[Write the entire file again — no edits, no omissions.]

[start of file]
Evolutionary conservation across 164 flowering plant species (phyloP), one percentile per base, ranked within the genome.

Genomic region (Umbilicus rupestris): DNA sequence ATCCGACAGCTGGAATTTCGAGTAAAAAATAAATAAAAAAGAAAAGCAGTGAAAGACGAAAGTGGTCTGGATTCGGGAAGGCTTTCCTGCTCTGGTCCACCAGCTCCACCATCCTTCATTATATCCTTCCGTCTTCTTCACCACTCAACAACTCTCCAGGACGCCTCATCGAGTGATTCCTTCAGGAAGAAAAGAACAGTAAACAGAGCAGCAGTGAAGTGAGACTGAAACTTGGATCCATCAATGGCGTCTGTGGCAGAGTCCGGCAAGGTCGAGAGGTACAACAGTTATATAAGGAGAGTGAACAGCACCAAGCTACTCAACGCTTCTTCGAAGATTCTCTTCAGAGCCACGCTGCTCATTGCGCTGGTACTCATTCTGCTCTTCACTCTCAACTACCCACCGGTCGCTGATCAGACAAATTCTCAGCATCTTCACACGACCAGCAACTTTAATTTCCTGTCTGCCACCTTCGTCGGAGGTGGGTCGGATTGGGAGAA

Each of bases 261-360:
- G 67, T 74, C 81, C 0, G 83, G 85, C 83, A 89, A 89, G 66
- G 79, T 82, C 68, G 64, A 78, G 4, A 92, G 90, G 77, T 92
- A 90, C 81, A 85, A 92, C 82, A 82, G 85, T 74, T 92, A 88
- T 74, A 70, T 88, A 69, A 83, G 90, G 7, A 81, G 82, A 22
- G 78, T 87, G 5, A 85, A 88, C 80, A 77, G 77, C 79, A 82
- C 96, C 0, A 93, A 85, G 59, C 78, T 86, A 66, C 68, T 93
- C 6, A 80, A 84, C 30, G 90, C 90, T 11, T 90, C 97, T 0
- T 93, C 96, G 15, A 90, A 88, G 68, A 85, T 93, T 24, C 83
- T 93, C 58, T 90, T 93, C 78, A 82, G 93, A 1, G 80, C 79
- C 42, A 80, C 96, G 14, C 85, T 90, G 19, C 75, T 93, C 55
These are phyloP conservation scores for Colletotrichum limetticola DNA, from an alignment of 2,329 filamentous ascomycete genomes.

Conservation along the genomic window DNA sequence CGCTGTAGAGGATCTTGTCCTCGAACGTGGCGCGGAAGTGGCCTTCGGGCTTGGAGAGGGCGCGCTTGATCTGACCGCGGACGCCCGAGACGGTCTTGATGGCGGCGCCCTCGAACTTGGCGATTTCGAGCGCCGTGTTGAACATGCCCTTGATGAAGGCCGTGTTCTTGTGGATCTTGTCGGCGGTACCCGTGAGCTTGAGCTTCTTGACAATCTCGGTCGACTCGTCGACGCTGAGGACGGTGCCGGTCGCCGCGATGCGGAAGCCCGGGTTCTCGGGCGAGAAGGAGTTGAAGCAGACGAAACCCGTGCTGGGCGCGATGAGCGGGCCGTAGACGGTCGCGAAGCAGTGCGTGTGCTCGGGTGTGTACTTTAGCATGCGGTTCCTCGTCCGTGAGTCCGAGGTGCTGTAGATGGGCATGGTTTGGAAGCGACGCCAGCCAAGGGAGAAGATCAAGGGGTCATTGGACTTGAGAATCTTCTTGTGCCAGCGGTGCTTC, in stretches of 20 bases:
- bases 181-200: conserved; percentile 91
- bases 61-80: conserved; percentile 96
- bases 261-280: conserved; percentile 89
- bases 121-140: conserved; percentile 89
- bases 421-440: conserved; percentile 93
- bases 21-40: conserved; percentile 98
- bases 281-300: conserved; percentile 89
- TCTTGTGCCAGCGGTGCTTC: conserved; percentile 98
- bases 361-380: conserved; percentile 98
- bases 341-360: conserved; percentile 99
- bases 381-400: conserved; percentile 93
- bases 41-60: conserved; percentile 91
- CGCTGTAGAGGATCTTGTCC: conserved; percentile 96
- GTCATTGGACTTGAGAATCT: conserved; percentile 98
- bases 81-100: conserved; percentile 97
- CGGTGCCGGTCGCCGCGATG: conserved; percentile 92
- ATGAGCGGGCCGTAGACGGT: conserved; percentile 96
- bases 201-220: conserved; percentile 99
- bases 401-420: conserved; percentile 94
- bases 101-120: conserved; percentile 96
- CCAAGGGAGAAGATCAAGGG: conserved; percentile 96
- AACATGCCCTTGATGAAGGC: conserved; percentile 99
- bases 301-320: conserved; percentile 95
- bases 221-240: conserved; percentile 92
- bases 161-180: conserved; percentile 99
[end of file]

Evolutionary conservation across 164 flowering plant species (phyloP), one percentile per base, ranked within the genome.

Genomic region (Umbilicus rupestris): DNA sequence ATCCGACAGCTGGAATTTCGAGTAAAAAATAAATAAAAAAGAAAAGCAGTGAAAGACGAAAGTGGTCTGGATTCGGGAAGGCTTTCCTGCTCTGGTCCACCAGCTCCACCATCCTTCATTATATCCTTCCGTCTTCTTCACCACTCAACAACTCTCCAGGACGCCTCATCGAGTGATTCCTTCAGGAAGAAAAGAACAGTAAACAGAGCAGCAGTGAAGTGAGACTGAAACTTGGATCCATCAATGGCGTCTGTGGCAGAGTCCGGCAAGGTCGAGAGGTACAACAGTTATATAAGGAGAGTGAACAGCACCAAGCTACTCAACGCTTCTTCGAAGATTCTCTTCAGAGCCACGCTGCTCATTGCGCTGGTACTCATTCTGCTCTTCACTCTCAACTACCCACCGGTCGCTGATCAGACAAATTCTCAGCATCTTCACACGACCAGCAACTTTAATTTCCTGTCTGCCACCTTCGTCGGAGGTGGGTCGGATTGGGAGAA

Each of bases 261-360:
- G 67, T 74, C 81, C 0, G 83, G 85, C 83, A 89, A 89, G 66
- G 79, T 82, C 68, G 64, A 78, G 4, A 92, G 90, G 77, T 92
- A 90, C 81, A 85, A 92, C 82, A 82, G 85, T 74, T 92, A 88
- T 74, A 70, T 88, A 69, A 83, G 90, G 7, A 81, G 82, A 22
- G 78, T 87, G 5, A 85, A 88, C 80, A 77, G 77, C 79, A 82
- C 96, C 0, A 93, A 85, G 59, C 78, T 86, A 66, C 68, T 93
- C 6, A 80, A 84, C 30, G 90, C 90, T 11, T 90, C 97, T 0
- T 93, C 96, G 15, A 90, A 88, G 68, A 85, T 93, T 24, C 83
- T 93, C 58, T 90, T 93, C 78, A 82, G 93, A 1, G 80, C 79
- C 42, A 80, C 96, G 14, C 85, T 90, G 19, C 75, T 93, C 55
These are phyloP conservation scores for Colletotrichum limetticola DNA, from an alignment of 2,329 filamentous ascomycete genomes.

Conservation along the genomic window DNA sequence CGCTGTAGAGGATCTTGTCCTCGAACGTGGCGCGGAAGTGGCCTTCGGGCTTGGAGAGGGCGCGCTTGATCTGACCGCGGACGCCCGAGACGGTCTTGATGGCGGCGCCCTCGAACTTGGCGATTTCGAGCGCCGTGTTGAACATGCCCTTGATGAAGGCCGTGTTCTTGTGGATCTTGTCGGCGGTACCCGTGAGCTTGAGCTTCTTGACAATCTCGGTCGACTCGTCGACGCTGAGGACGGTGCCGGTCGCCGCGATGCGGAAGCCCGGGTTCTCGGGCGAGAAGGAGTTGAAGCAGACGAAACCCGTGCTGGGCGCGATGAGCGGGCCGTAGACGGTCGCGAAGCAGTGCGTGTGCTCGGGTGTGTACTTTAGCATGCGGTTCCTCGTCCGTGAGTCCGAGGTGCTGTAGATGGGCATGGTTTGGAAGCGACGCCAGCCAAGGGAGAAGATCAAGGGGTCATTGGACTTGAGAATCTTCTTGTGCCAGCGGTGCTTC, in stretches of 20 bases:
- bases 181-200: conserved; percentile 91
- bases 61-80: conserved; percentile 96
- bases 261-280: conserved; percentile 89
- bases 121-140: conserved; percentile 89
- bases 421-440: conserved; percentile 93
- bases 21-40: conserved; percentile 98
- bases 281-300: conserved; percentile 89
- TCTTGTGCCAGCGGTGCTTC: conserved; percentile 98
- bases 361-380: conserved; percentile 98
- bases 341-360: conserved; percentile 99
- bases 381-400: conserved; percentile 93
- bases 41-60: conserved; percentile 91
- CGCTGTAGAGGATCTTGTCC: conserved; percentile 96
- GTCATTGGACTTGAGAATCT: conserved; percentile 98
- bases 81-100: conserved; percentile 97
- CGGTGCCGGTCGCCGCGATG: conserved; percentile 92
- ATGAGCGGGCCGTAGACGGT: conserved; percentile 96
- bases 201-220: conserved; percentile 99
- bases 401-420: conserved; percentile 94
- bases 101-120: conserved; percentile 96
- CCAAGGGAGAAGATCAAGGG: conserved; percentile 96
- AACATGCCCTTGATGAAGGC: conserved; percentile 99
- bases 301-320: conserved; percentile 95
- bases 221-240: conserved; percentile 92
- bases 161-180: conserved; percentile 99